News / Asia

North Korean Film Promotes Young Leader’s Military Experience

Kim Jong Un holds an assault rifle, equipped with a sniper's scope, in a scene from a program broadcast Sunday on North Korean television.
Kim Jong Un holds an assault rifle, equipped with a sniper's scope, in a scene from a program broadcast Sunday on North Korean television.

North Korea's media made no overt reference to its new leader's apparent birthday, Sunday, in a country where the birthdays of his deceased father and grandfather are celebrated as national holidays.  But the day was marked with the broadcast of a television documentary highlighting Kim Jong Un's experiences guiding the country's military.

Sunday, millions of North Koreans viewed a 50 minute television program showing Kim Jong Un greeting enthusiastic soldiers, driving a military tank, handling weapons, sitting in the cockpit of a military aircraft and riding a horse.

Kim Jong Un shown in documentary in the hatch of a KPA tank.
Kim Jong Un shown in documentary in the hatch of a KPA tank.

In one scene, the narrator says the soldiers are moved by their supreme leader's heartfelt patriotism.  He is reported to have told the soldiers his life-long mission is to vigorously lead the struggle to ensure the army's utmost readiness for combat.

There were also numerous clips of Kim Jong Un, who is believed to be in his late 20's and educated in Switzerland, smiling while greeting military units. That contrasts the image of his father, Kim Jong Il, who over the decades, frequently displayed a serious expression during his guided inspection tours.

Analyst Daniel Pinkston of the International Crisis Group in Seoul says it is likely no coincidence Kim Jong Un's public profile more closely resembles his grandfather, Kim Il Sung. North Korea's founder, who died in 1994, led his country before it experienced severe economic decline and widespread hunger.

"I think many North Korean people are dissatisfied with the situation. There's a lot of hardship in that society. I think a lot of people are looking to him [Kim Jong Un] as a focal point to restore some of the successes of the DPRK [North Korea], Pinkston said. "So, maybe, he wants to present an image that is positive and that will encourage people to rally around him and get back to positive productivity, et cetera."

Another scene, apparently shot in 2009 but aired for the first time Sunday, shows Kim Jong Un interacting with officials at the control center for a rocket launch. The narrator quotes Kim as saying he would go to war if the enemies of North Korea shot down the rocket.

North Korea had claimed it put a satellite into orbit on April Fifth, 2009. But officials in Seoul and Washington, at the time, said that did not happen and the launch was really a test of a long-range missile.

Analyst Pinkston says the newly revealed presence of Kim at the 2009 launch and his war threat is meant to inform North Koreans that he will be strong against military adversaries. He says it also warns South Korea and the international community that the new leader will not hesitate to respond to any perceived threats.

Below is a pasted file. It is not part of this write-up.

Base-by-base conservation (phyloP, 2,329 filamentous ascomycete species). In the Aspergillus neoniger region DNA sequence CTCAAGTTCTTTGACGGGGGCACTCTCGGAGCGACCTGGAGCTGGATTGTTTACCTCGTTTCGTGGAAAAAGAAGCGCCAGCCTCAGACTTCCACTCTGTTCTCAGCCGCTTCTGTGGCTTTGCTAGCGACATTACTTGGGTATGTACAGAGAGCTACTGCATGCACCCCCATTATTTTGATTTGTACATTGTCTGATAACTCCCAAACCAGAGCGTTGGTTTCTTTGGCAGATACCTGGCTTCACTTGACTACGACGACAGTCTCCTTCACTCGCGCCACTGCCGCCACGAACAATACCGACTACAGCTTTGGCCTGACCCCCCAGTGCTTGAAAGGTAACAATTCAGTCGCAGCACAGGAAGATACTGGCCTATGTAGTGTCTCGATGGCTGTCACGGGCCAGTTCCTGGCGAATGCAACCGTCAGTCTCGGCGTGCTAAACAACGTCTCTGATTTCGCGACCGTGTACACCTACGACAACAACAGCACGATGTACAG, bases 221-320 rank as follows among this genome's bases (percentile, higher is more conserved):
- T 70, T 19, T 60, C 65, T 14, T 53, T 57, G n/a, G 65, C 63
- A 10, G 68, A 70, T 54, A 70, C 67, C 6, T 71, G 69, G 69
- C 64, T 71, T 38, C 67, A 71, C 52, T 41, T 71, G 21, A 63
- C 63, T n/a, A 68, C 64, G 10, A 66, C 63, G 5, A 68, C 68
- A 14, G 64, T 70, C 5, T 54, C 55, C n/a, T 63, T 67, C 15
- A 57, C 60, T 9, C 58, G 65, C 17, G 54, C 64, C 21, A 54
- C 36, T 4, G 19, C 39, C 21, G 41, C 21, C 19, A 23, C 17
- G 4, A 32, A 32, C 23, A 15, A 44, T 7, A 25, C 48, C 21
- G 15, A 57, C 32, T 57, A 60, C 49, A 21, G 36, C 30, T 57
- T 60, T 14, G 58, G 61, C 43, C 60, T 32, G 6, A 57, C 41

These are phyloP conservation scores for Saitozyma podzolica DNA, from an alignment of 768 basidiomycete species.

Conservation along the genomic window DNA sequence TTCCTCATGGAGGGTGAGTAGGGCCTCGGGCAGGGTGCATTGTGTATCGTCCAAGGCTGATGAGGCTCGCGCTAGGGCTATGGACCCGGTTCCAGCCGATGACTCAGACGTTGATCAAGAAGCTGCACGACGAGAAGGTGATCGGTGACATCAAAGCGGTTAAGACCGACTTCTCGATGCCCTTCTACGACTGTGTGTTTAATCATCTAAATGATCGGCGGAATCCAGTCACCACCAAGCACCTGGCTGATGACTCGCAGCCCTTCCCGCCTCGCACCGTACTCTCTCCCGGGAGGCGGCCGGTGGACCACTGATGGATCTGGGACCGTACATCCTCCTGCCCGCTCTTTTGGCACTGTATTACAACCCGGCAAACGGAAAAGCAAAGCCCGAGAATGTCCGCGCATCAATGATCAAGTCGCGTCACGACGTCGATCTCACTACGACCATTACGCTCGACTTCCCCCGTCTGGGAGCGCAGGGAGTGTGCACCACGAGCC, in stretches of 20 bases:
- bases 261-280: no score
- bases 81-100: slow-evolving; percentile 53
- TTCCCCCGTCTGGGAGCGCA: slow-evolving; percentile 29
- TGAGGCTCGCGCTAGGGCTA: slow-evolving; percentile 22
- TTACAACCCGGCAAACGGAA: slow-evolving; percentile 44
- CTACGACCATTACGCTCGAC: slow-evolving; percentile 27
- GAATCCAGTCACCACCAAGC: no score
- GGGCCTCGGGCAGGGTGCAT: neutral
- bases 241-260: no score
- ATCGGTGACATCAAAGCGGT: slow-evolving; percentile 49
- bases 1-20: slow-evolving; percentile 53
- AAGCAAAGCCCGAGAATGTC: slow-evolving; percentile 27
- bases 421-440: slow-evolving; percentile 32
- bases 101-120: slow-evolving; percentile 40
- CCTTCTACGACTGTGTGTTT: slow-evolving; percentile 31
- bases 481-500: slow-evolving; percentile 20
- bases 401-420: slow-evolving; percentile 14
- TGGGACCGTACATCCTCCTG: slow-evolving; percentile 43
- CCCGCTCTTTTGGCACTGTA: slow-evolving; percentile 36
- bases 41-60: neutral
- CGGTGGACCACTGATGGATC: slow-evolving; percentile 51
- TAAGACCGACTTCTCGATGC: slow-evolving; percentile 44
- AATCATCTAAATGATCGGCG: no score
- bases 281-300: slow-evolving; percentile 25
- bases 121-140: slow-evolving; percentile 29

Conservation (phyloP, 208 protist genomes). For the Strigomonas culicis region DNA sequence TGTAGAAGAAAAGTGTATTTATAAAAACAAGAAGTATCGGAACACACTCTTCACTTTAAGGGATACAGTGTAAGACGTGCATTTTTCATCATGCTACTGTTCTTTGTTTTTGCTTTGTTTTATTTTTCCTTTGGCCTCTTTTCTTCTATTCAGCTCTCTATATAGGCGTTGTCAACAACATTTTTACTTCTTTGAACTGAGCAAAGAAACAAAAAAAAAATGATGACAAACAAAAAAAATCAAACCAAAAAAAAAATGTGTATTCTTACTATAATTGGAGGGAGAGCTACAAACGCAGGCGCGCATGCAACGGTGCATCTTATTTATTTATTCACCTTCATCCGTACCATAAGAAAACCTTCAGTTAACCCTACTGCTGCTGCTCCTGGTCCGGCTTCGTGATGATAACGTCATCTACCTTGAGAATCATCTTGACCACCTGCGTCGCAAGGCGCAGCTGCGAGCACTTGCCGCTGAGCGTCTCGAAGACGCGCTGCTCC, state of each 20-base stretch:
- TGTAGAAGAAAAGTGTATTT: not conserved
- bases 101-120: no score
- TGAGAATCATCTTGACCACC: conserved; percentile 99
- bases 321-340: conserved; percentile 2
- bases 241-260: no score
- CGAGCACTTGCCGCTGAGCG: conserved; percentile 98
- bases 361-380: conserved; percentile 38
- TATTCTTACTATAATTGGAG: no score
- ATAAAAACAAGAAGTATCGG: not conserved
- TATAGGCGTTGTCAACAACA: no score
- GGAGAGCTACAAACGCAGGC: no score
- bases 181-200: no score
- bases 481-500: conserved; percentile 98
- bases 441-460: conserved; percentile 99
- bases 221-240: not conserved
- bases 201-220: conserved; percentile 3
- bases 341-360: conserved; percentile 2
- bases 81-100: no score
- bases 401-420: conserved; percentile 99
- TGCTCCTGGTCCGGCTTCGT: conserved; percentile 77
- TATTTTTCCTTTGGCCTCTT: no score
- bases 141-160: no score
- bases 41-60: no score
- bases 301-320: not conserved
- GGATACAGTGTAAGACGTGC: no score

"It also could be a signal about future missile launches that, I think, would be configured as an attempted satellite launch and sending the signal, if in fact, there's any attempted intercept that North Korea will be prepared to respond militarily," Pinkston stated.

In addition to its ballistic missile development North Korea has tested two atomic devices.

North Korea says Kim Jong Il died of a heart attack last month.

Since then his third son, Kim Jong Un, has quickly been built up as the father's successor and the "supreme leader" of the people, the party and the military.

You May Like

Mugabe Dismisses Male-Female Equality

'It is not possible that women can be at par with men' incoming African Union president declares on eve of summit More

Somali Terror Suspect's Light Sentence Raises Questions

Abdullahi Yusuf, 18, could have spent 15 years in prison but judge instead sentenced him to a halfway house, and a program to try to integrate him back into the community More

Video Kobani Ravaged Following Kurdish Ouster of IS Militants

Even so, hundreds of refugees sheltering in Turkey seek to return; Kurdish forces hold some back, saying fighting continues More

This forum has been closed.
Comments
     
There are no comments in this forum. Be first and add one

Featured Videos

Your JavaScript is turned off or you have an old version of Adobe's Flash Player. Get the latest Flash player.
Groundbreaking Hand-Painted Documentary About Van Gogh in Productioni
X
George Putic
January 29, 2015 9:43 PM
The troubled life of the famous 19th century Dutch painter Vincent van Gogh has been told through many books and films, but never in the way a group of filmmakers now intends to do. "Loving Vincent " will be the first ever feature-length film made of animated hand-painted images, done in the style of the late artist. VOA’s George Putic reports.
Video